Study Confirms: OK for Total Strangers to Touch Pregnant Women’s Bellies
Cambridge, MA (AP) – Researchers at Harvard have found what they consider convincing proof that it is just fine for complete strangers to make unsolicited contact with the protruding midsection of a pregnant woman.
In a paper to be published next month in the New England Journal of Medicine, a team of physicians presents the evidence in favor of people you don’t know from Adam up and touching your pregnant belly. “It’s a life-affirming experience to encounter a mother-to-be, and the healthiest possible reaction is to invade the personal space of that mother,” said the lead researcher, Dr. Leonard Asperger. “Such women have already had several months to adapt to the notion that their bodies are not exclusively their own, and having complete strangers give them an appreciative pat or stroke is just the thing to bring everyone together in a warm moment.”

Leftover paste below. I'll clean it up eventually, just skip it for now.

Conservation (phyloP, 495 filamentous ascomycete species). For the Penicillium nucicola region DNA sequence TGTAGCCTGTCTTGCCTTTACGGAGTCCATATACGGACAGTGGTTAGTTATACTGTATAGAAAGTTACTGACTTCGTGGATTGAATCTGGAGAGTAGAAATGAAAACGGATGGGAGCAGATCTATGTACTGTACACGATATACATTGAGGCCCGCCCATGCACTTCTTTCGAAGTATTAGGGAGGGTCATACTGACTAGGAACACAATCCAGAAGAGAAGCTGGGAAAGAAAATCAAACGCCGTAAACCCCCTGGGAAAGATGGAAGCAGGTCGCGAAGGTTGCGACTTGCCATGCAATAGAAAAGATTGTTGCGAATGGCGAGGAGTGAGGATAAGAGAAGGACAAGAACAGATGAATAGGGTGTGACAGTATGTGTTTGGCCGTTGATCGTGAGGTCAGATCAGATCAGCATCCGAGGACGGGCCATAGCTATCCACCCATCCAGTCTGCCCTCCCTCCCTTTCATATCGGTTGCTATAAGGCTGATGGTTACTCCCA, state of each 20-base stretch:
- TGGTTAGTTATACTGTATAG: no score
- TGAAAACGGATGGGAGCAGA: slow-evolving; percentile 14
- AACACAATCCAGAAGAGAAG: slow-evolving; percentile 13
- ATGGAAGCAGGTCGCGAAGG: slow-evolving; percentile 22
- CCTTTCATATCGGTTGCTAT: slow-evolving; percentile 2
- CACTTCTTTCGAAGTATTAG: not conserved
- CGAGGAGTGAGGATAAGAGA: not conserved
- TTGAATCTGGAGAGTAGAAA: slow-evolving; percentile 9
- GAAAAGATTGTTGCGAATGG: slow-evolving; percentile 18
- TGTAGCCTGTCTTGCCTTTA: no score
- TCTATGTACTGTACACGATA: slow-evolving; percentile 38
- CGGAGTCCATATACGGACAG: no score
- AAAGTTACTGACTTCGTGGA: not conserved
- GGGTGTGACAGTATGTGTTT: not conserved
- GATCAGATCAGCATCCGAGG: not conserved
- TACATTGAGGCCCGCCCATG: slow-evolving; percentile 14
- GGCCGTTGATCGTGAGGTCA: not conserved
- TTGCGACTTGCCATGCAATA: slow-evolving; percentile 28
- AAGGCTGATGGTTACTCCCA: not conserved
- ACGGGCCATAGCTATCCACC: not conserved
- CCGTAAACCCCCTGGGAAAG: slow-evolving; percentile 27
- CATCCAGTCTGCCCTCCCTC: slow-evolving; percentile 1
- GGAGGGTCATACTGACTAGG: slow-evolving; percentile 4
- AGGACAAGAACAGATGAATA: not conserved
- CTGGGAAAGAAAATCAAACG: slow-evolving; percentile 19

The study, which observed the social effects of 1,023 visibly pregnant women over the course of six years, cataloged over 4,000 individual incidences of stranger-belly contact. It found that invariably, the mood in the immediate vicinity of the contact improved, as indicated by the number of smiles and the increased heart rate of the pregnant woman. If the contact persisted more than a second or two, the cardiovascular benefits to the pregnant mother were even more in evidence, and if the mother’s romantic partner or sibling was present, those benefits extended even to them.
“The adrenalin increase associated with the touch of the stranger has myriad positive health benefits. The increased pulse can often help during gravidity, when many women experience drops in blood pressure,” the study says. “A consistent regimen of being in an environment where strangers feel welcome to touch the protruding abdomen can help in reducing the need for medication to combat the hypotension.”
According to the researchers, such locales include, but are not limited to, train stations, bus stops, waiting rooms, supermarket aisles and Park Slope, Brooklyn. They observed that the demographic most likely to touch a pregnant stranger’s belly was people over the age of 50. Approximately the same percentage of men and women could be counted on to engage in such impromptu contact.
Asperger intends to follow up the study with an investigation into the positive impact generated when strangers offer unsolicited criticism or advice regarding someone else’s parenting.
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